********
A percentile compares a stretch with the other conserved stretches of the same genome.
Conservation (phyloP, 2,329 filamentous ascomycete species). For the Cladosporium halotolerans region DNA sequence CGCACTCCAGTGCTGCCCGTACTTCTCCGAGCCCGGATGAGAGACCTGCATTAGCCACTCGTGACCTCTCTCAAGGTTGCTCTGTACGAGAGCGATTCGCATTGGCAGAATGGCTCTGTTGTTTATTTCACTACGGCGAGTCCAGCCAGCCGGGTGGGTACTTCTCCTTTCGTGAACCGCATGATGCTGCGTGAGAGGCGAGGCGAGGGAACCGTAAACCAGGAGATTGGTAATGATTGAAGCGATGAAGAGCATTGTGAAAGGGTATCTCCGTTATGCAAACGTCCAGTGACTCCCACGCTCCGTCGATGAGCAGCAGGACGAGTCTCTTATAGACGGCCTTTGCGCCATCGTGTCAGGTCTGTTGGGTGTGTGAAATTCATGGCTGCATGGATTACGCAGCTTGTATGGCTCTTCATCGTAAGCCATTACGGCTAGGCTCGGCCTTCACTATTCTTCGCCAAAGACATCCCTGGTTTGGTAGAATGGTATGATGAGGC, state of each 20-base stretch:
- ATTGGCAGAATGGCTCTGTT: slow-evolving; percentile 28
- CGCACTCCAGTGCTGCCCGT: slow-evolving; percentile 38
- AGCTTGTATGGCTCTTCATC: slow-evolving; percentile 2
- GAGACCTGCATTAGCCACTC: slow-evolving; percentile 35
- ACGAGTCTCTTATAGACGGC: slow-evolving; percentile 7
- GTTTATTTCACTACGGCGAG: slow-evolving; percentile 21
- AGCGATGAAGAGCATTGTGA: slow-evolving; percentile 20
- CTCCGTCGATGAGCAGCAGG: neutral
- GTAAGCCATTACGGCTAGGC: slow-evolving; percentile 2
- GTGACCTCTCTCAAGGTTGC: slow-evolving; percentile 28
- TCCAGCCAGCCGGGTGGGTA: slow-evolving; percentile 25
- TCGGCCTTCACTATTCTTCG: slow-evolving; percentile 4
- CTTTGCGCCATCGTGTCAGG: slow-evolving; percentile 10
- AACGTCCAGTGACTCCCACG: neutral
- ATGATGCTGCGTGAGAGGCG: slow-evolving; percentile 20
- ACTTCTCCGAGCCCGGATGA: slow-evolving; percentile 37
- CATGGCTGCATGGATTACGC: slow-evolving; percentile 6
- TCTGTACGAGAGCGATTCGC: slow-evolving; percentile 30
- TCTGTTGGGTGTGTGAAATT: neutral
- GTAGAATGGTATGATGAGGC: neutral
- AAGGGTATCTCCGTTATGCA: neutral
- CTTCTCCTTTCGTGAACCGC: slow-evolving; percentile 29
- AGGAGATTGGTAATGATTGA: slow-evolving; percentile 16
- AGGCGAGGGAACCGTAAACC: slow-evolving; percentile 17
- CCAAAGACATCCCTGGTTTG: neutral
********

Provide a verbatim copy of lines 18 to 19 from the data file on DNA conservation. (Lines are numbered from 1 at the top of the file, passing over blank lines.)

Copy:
- ACTTCTCCGAGCCCGGATGA: slow-evolving; percentile 37
- CATGGCTGCATGGATTACGC: slow-evolving; percentile 6